How to Know When a Web Page was Last Modified?

Dennis Faas's picture

Infopackets Reader 'Dave' writes:

" Dear Dennis,

I have a question which I can't seem to find a clear-cut answer to. Can you tell me: is it possible to view a web site / web page and determine when it was last updated? "

My Response:

The simple answer is that there is no easy way to know when a page was last updated - which is most likely why you're having trouble finding the answer.

Information regarding the 'last modified date' of a page is usually reserved for web site owners (via direct access to the web site files / database with their associated time stamps). However, there are ways to get an approximation of a page's last modified date, even if you're not the web site owner. I'll discuss a few methods below.

View The Last Modified Date Using a Web Browser Plugin or Add-on

There are browser plugins available that will provide a web page's last modified date, but this method doesn't always work. It's done by analyzing web server headers "last-modified" command, but not all web servers will output this information when you visit a page. At the time of writing, many browser plugins that I've researched (at least, for Firefox) that use this method appear to be broken - most likely for the reasons I just mentioned. Anyone is welcome to chime in with a plugin they're using - if it is reliable.

Using RSS Feeds to check Published Dates of Articles

If a website offers an RSS feed (as many modern websites do), the published date is contained within the XML file. Most sites have an index.xml containing such information; you would need to view the file manually in your web browser to determine the dates. Example:

http://www.infopackets.com/index.xml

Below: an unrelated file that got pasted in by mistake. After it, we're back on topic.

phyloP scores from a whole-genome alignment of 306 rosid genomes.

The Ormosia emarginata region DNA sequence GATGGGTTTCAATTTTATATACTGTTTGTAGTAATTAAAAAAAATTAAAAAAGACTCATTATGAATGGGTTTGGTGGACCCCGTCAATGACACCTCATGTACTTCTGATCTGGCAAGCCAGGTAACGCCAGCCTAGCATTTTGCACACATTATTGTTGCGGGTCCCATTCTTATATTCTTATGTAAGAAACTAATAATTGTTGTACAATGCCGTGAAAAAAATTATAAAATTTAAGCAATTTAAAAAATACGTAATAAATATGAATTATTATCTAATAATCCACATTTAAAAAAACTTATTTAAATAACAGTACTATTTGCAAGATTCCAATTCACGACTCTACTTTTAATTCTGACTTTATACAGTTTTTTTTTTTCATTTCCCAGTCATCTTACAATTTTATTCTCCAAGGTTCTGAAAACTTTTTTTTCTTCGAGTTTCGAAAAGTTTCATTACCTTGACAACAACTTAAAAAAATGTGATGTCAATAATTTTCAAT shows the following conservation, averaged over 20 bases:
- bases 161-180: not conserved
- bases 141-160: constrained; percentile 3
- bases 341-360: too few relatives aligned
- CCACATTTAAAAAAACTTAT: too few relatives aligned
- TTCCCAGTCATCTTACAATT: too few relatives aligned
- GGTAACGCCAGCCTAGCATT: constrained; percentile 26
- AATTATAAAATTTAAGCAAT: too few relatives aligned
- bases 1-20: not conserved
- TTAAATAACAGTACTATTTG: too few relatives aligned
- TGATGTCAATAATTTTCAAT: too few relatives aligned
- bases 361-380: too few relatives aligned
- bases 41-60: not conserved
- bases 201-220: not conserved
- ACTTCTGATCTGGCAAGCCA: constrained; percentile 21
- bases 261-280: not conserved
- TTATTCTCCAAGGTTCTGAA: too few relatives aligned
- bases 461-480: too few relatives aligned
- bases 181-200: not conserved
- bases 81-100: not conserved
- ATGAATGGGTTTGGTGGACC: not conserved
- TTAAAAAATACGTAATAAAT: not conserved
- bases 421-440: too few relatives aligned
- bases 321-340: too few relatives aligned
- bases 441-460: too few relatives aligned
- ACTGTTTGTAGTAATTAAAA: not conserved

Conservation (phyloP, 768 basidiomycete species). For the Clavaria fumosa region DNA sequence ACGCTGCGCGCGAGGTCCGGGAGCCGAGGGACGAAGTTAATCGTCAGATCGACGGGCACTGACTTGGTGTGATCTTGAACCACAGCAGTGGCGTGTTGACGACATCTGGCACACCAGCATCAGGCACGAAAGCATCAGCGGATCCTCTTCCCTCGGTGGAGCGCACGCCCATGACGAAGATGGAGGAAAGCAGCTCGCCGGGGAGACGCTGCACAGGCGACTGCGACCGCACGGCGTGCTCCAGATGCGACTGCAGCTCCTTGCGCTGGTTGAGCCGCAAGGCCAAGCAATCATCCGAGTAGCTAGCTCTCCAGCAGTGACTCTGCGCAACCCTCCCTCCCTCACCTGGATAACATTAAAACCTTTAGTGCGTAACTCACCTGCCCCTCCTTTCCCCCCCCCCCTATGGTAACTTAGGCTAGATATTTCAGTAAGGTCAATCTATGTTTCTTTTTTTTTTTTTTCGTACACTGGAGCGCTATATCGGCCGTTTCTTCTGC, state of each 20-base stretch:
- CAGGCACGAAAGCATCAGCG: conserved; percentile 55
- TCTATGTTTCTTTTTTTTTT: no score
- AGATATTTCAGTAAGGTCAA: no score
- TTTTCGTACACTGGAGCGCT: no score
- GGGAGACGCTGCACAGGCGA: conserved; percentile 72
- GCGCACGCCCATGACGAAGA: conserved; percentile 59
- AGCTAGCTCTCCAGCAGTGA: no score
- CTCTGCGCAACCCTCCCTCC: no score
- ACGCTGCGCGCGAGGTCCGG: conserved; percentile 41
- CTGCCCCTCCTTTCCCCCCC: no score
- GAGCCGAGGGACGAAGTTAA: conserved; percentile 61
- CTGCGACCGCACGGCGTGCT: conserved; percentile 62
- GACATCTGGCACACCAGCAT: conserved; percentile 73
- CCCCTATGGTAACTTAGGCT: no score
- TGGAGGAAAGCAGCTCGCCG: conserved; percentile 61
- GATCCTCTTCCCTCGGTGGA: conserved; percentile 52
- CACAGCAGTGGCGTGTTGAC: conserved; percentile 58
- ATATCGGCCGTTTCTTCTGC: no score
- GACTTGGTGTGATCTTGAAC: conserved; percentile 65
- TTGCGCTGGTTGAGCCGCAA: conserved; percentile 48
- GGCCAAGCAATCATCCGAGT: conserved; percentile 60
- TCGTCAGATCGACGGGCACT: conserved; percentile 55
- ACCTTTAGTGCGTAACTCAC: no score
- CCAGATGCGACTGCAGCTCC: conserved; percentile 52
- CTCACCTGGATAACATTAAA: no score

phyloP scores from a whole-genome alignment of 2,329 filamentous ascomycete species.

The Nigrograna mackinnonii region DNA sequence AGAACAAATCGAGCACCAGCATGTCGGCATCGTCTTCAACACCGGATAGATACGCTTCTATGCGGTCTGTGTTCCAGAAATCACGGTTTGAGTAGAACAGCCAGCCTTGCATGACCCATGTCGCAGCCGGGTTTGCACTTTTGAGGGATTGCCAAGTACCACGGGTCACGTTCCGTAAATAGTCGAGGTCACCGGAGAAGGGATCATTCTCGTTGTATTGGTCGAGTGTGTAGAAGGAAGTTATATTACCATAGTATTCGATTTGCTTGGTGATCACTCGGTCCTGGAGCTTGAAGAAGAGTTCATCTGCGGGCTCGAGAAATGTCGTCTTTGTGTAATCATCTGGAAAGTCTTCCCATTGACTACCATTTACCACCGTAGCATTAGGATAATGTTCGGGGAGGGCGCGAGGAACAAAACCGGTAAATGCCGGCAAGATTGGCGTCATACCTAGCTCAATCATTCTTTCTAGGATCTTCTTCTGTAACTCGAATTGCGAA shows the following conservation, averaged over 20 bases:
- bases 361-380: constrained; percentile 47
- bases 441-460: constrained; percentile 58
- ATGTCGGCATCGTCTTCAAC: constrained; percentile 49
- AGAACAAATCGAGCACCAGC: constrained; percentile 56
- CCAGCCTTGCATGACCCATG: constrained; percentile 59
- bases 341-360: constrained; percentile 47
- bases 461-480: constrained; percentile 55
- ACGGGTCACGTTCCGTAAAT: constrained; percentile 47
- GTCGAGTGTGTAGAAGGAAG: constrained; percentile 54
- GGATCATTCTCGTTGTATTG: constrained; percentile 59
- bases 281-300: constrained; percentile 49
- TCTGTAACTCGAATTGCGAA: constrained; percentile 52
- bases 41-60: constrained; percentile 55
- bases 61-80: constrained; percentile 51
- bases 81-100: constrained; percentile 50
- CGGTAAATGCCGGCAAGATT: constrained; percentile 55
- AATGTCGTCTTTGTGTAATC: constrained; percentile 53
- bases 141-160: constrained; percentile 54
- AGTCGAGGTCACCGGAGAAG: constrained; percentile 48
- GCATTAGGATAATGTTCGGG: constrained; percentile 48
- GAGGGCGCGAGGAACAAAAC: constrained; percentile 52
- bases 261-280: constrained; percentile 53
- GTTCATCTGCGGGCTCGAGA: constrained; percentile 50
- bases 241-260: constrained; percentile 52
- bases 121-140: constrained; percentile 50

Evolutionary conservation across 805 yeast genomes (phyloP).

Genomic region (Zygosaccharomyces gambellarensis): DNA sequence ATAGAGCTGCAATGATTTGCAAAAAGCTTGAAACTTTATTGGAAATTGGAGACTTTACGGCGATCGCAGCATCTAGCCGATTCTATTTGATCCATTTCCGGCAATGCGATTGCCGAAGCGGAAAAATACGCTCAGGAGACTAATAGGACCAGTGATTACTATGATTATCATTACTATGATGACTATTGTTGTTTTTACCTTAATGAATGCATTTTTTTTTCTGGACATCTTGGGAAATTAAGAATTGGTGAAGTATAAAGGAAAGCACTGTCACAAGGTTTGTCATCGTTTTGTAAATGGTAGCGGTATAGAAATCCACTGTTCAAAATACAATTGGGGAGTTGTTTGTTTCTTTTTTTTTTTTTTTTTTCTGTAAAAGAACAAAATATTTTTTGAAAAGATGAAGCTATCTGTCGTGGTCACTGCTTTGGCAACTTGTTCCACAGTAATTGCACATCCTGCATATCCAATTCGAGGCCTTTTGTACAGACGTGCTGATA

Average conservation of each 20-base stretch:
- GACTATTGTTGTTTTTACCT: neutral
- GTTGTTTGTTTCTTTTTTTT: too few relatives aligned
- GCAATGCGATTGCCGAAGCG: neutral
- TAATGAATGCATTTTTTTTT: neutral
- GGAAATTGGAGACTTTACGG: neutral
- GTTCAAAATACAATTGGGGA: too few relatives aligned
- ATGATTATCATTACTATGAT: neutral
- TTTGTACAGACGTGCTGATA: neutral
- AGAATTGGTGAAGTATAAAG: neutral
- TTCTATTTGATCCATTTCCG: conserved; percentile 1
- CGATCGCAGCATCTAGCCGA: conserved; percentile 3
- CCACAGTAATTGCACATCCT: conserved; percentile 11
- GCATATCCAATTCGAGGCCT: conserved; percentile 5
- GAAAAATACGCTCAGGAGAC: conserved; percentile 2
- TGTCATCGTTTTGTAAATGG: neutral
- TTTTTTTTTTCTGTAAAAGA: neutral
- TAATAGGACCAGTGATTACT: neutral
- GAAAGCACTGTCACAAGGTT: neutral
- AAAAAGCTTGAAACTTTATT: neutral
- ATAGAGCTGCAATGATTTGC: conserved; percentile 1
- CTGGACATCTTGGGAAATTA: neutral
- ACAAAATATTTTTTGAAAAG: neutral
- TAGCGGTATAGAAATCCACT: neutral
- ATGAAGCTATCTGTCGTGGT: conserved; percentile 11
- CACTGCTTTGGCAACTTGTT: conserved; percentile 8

Using Google Cache to Check the Last Crawl of a Page

Google's Cache is a great way to look at a web page when it was last crawled by Google. You can access the Google Cache at any time; however, there is no way specify a date range of the cache, nor is there any way to know when the page was last crawled. In other words, it's a craps shoot as to the date and time of the page in Google's Cache. To check Google's Cache, you would enter the following into your web browser:

http://webcache.googleusercontent.com/search?q=cache:http://www.infopackets.com

Note that you would need to replace 'http://www.infopackets.com' at the end of the query with the website / web page you're researching.

Using 'The Way Back Machine' to Look at Websites in the Past

You could also try web archives via 'The Way Back Machine'. This is similar to Google's Cache, but provides you with an interface to specify crawl dates. Note that you cannot specify a user-defined date for a web page - only those which were crawled on specific dates by the Way Back Machine's web crawler.

http://archive.org/web/

For Web Owners: Specify Last Modify Date on Page

If you own a website, it's possible to output the last modified date of a web page. There are various ways to do this, depending on what platform you're running. For example: if you run Apache web server and you serve static files with Server Side Includes (SSI), you can output the last modified date of a static HTML page using the LAST_MODIFIED variable.

I hope that helps to answer your question.

About the author: Dennis Faas is the owner and operator of Infopackets.com. With over 30 years of computing experience, Dennis' areas of expertise are a broad range and include PC hardware, Microsoft Windows, Linux, network administration, and virtualization. Dennis holds a Bachelors degree in Computer Science (1999) and has authored 6 books on the topics of MS Windows and PC Security. If you like the advice you received on this page, please up-vote / Like this page and share it with friends. For technical support inquiries, Dennis can be reached via Live chat online this site using the Zopim Chat service (currently located at the bottom left of the screen); optionally, you can contact Dennis through the website contact form.

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Comments

Stuart Berg's picture

I created a bookmark in Firefox but, instead of the URL, I created the bookmark with the following Javascript:

javascript:alert(document.lastModified)

So when I use the bookmark while on a webpage, it "sometimes" gives me the last modified date. This works with static web pages, not dynamic webpages that change on the fly. For dynamic webpages I just get the current date and time.